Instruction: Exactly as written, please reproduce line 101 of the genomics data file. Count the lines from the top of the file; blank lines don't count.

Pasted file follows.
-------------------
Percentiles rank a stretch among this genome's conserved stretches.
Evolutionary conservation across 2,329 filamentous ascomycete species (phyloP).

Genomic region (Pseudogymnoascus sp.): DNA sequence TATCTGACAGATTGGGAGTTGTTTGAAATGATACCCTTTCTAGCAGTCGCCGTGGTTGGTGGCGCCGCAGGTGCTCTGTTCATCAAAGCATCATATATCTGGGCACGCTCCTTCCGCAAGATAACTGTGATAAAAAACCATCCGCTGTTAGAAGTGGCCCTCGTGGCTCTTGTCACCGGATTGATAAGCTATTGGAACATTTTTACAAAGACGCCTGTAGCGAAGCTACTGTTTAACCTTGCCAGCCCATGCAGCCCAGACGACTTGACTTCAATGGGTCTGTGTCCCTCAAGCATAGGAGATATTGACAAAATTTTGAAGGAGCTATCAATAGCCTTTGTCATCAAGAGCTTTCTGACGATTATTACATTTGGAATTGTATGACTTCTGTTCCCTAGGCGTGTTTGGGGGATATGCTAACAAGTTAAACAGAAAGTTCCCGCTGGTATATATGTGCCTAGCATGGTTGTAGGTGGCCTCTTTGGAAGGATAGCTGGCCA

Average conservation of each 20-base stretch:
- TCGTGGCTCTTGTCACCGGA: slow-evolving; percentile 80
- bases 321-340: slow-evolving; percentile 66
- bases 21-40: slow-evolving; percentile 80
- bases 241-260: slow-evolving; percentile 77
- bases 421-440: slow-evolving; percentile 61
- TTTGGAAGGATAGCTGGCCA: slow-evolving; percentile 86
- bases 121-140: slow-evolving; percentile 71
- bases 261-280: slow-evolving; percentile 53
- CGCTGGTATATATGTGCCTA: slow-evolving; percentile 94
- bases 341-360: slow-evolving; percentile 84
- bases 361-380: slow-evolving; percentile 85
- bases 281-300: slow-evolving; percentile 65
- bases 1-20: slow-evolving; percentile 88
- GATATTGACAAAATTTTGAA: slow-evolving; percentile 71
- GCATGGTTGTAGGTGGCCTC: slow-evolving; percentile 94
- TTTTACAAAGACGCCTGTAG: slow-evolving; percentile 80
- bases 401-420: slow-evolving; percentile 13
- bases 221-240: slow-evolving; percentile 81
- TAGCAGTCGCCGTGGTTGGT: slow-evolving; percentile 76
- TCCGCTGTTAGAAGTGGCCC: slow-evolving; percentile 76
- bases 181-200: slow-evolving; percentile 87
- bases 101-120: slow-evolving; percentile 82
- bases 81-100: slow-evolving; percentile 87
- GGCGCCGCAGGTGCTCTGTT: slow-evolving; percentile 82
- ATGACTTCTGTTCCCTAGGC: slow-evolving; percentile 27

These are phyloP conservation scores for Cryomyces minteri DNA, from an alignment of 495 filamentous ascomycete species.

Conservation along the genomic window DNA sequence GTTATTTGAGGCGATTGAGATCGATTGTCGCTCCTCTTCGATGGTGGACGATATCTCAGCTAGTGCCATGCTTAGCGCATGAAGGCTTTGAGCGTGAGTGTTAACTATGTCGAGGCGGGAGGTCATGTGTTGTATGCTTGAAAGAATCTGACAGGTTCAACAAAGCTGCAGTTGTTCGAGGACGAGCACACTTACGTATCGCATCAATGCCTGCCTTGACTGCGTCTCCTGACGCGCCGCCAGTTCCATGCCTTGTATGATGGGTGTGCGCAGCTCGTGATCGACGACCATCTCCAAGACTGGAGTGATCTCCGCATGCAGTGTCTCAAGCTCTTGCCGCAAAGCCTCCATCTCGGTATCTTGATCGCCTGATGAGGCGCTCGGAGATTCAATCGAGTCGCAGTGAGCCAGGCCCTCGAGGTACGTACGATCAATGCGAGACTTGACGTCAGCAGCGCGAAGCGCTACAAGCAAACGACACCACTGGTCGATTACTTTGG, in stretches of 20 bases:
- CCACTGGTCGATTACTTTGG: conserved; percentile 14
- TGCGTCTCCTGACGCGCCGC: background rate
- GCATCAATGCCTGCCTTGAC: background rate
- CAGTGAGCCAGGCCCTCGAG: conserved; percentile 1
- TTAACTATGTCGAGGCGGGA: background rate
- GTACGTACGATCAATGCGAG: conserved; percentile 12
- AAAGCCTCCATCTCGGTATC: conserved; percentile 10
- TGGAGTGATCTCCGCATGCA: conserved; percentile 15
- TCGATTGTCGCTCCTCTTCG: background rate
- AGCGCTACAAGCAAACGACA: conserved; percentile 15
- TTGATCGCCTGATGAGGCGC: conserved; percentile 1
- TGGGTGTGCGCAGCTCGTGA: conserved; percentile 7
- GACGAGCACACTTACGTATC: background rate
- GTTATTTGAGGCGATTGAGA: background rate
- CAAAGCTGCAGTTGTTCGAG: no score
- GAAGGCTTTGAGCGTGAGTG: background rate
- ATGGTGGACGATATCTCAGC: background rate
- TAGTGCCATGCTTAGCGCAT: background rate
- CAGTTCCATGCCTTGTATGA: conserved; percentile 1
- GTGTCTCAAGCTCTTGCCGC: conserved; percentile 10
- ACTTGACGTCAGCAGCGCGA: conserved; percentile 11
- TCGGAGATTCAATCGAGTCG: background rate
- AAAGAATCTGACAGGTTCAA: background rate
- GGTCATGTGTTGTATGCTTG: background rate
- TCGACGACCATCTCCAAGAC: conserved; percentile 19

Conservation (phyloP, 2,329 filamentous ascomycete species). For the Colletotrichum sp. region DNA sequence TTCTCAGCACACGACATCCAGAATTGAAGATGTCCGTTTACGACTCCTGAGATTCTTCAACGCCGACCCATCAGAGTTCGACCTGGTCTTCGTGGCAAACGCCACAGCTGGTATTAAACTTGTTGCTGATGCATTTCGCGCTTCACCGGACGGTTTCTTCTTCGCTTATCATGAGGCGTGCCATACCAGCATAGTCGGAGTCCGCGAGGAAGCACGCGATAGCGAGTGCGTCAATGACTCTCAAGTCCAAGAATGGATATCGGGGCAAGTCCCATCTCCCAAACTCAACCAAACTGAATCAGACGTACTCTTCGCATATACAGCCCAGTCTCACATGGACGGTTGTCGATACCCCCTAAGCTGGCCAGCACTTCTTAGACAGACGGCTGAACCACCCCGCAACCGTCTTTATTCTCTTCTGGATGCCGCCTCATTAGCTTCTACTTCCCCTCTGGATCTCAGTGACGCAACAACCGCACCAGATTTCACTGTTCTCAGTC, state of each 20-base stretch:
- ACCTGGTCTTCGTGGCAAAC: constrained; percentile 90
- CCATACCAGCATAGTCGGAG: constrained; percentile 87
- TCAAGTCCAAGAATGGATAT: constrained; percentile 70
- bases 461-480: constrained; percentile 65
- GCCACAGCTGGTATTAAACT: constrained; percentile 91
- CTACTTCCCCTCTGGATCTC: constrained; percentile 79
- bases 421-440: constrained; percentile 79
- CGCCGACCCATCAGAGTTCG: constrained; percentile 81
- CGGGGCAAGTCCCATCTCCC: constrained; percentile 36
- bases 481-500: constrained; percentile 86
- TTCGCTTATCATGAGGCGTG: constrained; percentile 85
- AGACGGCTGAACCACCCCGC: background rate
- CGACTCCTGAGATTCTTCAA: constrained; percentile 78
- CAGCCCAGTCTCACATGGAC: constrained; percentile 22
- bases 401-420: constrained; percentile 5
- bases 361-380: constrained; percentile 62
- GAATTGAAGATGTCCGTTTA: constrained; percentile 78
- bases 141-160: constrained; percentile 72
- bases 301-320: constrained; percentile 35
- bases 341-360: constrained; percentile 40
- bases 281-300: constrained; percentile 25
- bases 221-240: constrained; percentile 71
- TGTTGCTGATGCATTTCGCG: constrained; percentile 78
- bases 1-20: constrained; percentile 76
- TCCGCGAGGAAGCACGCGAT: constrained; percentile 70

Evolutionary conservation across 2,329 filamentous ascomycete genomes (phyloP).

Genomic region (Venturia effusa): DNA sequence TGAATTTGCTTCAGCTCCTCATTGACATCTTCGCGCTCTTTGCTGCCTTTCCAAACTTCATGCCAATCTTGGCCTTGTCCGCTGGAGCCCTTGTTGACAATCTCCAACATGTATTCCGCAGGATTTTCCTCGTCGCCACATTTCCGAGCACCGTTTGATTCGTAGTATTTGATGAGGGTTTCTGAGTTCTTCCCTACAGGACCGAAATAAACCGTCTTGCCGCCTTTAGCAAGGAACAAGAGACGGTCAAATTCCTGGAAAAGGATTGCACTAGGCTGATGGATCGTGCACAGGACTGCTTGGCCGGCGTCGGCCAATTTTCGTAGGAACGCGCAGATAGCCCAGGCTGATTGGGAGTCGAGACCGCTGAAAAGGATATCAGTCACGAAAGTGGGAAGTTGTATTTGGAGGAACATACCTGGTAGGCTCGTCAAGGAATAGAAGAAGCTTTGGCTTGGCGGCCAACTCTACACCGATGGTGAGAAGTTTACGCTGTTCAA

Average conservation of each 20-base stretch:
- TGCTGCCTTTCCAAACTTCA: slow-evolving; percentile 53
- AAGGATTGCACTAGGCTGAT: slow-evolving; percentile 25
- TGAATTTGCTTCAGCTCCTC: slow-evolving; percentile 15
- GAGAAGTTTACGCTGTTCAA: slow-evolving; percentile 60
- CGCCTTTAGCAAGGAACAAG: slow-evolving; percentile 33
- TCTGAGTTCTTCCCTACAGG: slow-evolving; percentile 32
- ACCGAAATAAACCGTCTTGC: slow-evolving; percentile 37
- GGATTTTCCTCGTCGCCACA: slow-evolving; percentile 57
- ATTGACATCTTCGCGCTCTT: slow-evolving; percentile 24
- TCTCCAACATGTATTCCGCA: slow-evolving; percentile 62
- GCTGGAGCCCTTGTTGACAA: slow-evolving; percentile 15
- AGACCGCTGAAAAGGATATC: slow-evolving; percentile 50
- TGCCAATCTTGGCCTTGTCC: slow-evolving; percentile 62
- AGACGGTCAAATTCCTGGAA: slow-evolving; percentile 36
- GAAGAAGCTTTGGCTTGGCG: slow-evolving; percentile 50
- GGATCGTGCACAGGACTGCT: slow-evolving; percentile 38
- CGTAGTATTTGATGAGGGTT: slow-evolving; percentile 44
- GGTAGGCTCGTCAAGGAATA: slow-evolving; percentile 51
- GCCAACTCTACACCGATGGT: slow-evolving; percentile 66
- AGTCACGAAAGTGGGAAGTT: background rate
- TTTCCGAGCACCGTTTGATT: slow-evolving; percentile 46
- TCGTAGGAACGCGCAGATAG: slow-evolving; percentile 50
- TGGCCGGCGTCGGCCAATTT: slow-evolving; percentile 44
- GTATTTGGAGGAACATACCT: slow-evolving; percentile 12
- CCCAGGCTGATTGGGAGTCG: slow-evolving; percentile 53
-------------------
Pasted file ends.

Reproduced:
- GGATCGTGCACAGGACTGCT: slow-evolving; percentile 38